In Bojack Horseman, there's this poignant scene when Bojack and Wanda break up, and she tells him, "You know, it's funny. When you look at someone through rose-colored glasses, all the red flags just look like flags." Now, emotional anthropomorphic animals aside, when it comes to assessing relationships, couples therapists wear no color-filtering glasses.
1. "Any kind of display of humiliating the other is never a good sign. That might be an obvious statement, but I mean it in a more subtle sense. If these behaviors are displayed in sessions, it paints a good picture of how they really are at home. For example, a client would always make comments about his wife and her makeup being messed up or her mispronouncing a word. Instead of politely telling her that her mascara was messed up or letting the mispronunciation go, he would make a point to laugh and correct her in a demeaning way. Even though he was smiling and it came across as harmless, his need to point out her flaws in front of others was an act of humiliation and control."
2. "Contempt. When I experience true contempt from one in the relationship, I know it is usually over. Look toward a peaceful ending at that point if possible."
3. "As a clinical psychologist, I focused mainly on behavioral medicine and cognitive assessment but did my fair share of couples work. Refusal or inability to compromise is a ginormous red flag — one that, I believe, is empirically validated. Compromise is a significant predictor of satisfaction in relationships, and it plays an important role in the long-term success of marriages and relationships in general."
4. "A big red flag is how they cycle through arguments. If they always build tension, have a big explosion, and then a honeymoon phase — that's a hard cycle to break out of and sometimes results in physical violence."
5. "Micro-controlling behaviors in a session are red flags — for example, one partner is constantly interrupting or correcting the other partner (e.g. 'You're wrong, what happened really was...')."
6. "Separating without a plan. All that's going to do is teach you how to live without each other. I would ask them, 'Okay, how do you know when the separation works?' Typically, I'd hear, 'I don't know, when I start missing them, I guess.'"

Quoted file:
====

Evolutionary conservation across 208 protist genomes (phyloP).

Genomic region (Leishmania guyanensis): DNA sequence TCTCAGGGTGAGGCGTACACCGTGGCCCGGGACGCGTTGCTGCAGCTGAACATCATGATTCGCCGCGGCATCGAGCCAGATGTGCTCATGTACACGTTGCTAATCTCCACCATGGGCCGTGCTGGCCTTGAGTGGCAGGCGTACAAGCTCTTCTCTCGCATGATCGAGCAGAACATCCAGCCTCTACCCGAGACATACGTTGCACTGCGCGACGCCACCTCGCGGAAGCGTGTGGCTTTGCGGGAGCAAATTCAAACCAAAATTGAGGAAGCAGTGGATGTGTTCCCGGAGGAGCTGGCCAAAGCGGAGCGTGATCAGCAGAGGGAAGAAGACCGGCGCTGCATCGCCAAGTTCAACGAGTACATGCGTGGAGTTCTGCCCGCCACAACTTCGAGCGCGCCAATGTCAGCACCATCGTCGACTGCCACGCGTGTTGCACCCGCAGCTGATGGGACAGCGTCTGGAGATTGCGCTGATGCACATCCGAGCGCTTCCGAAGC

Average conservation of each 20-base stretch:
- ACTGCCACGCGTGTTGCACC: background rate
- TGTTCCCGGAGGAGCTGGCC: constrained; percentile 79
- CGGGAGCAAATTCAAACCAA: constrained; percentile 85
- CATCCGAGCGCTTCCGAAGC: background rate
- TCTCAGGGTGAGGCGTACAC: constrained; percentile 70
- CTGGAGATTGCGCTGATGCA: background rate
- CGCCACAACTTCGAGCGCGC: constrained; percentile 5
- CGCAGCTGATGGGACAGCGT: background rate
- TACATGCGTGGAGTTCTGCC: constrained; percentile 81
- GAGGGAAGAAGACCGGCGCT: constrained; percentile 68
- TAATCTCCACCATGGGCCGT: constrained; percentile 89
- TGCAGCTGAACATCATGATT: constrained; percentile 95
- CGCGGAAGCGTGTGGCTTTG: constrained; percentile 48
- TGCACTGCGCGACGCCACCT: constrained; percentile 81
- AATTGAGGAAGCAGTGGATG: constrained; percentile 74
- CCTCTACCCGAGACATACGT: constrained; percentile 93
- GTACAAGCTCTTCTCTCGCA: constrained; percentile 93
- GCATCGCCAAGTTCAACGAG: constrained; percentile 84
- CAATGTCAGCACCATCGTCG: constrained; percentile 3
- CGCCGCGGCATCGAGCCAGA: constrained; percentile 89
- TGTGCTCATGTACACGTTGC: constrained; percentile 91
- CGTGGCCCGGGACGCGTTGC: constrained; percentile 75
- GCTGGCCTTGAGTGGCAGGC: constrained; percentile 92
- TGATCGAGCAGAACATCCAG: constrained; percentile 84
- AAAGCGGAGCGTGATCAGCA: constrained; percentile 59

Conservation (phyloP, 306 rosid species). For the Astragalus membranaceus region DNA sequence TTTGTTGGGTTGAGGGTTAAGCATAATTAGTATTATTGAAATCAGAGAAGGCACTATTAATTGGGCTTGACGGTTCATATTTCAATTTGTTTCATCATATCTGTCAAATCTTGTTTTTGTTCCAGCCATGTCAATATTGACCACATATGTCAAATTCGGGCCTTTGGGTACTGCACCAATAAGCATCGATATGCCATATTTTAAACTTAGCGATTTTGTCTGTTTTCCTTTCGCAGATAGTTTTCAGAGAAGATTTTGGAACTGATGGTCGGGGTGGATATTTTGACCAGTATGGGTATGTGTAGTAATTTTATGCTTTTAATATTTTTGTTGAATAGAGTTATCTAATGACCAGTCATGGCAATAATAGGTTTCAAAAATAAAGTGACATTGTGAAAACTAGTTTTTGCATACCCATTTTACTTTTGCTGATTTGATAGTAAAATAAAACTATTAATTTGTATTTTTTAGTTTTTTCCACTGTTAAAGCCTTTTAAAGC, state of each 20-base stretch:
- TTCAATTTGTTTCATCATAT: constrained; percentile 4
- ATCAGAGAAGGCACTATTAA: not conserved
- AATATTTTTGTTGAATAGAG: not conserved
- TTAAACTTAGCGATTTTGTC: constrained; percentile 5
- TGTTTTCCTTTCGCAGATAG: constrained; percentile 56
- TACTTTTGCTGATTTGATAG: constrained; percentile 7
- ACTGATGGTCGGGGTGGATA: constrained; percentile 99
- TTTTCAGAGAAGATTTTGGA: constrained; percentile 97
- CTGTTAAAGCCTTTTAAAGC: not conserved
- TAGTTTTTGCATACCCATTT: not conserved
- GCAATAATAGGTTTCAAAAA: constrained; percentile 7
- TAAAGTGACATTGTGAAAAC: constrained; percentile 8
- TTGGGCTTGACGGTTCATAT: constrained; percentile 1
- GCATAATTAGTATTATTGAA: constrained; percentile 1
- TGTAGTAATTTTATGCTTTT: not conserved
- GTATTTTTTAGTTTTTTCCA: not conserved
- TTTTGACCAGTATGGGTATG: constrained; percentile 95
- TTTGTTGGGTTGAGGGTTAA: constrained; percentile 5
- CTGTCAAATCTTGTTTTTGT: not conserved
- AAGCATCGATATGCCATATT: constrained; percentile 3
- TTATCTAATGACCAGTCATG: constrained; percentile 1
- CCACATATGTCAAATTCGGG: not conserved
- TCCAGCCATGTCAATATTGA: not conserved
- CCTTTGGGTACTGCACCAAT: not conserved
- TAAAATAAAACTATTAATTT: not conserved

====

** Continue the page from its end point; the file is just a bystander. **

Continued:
7. "Years ago when I was starting out, I had a female client come in and report anxiety, depression, etc. because her ex-husband was bothering her. I thought that was completely average and normal, so I asked her about it. She recounted many times wherein she and the ex clashed, so I said, 'You know, you don't have to interact with him, and maybe just distancing yourself is the way to go.' She then told me that they still lived together and had no plans of moving."
8. "As long as there is no abuse, and all parties still have feelings of love or regard for the other, just about any relationship can be salvageable by re-establishing — or, in some cases, establishing for the first time — healthy communication patterns. Of course, all parties have to want to put in the work as well."
"I want to clarify one thing: Not wanting to 'put in the work' [in] a relationship does not automatically make someone the villain. It is very possible to decide, from a place of compassion and even love, that you and your partner(s) simply are in separate places in life, have opposing values, or perhaps are just not compatible.
It can be the case that deciding to let go is an act of compassion. My intent is only to say that when both parties are committed to fixing a non-toxic relationship, I've seen a lot of seemingly unreconcilable issues be settled!" — u/Will_TheMagicForest
9. "I'm a therapist who's newer to couples counseling, but one of the flags I've seen is one person digging their heels in and not accepting any feedback or suggestions, then telling me and their partner that they are 'trying.'"
"In one case, I called them out on it and said that they needed to evaluate what they're willing to do and not do. Needless to say, I didn't hear back from them." —u/tiawyn
10. "Don't go to couples counseling if your partner is abusive. It doesn't work. It won't work. You will give the other person the tools and language to make you feel even worse, and there will be heavy retaliations at home if you reveal the truth. Go by yourself if you know or suspect abusive markers in your relationship."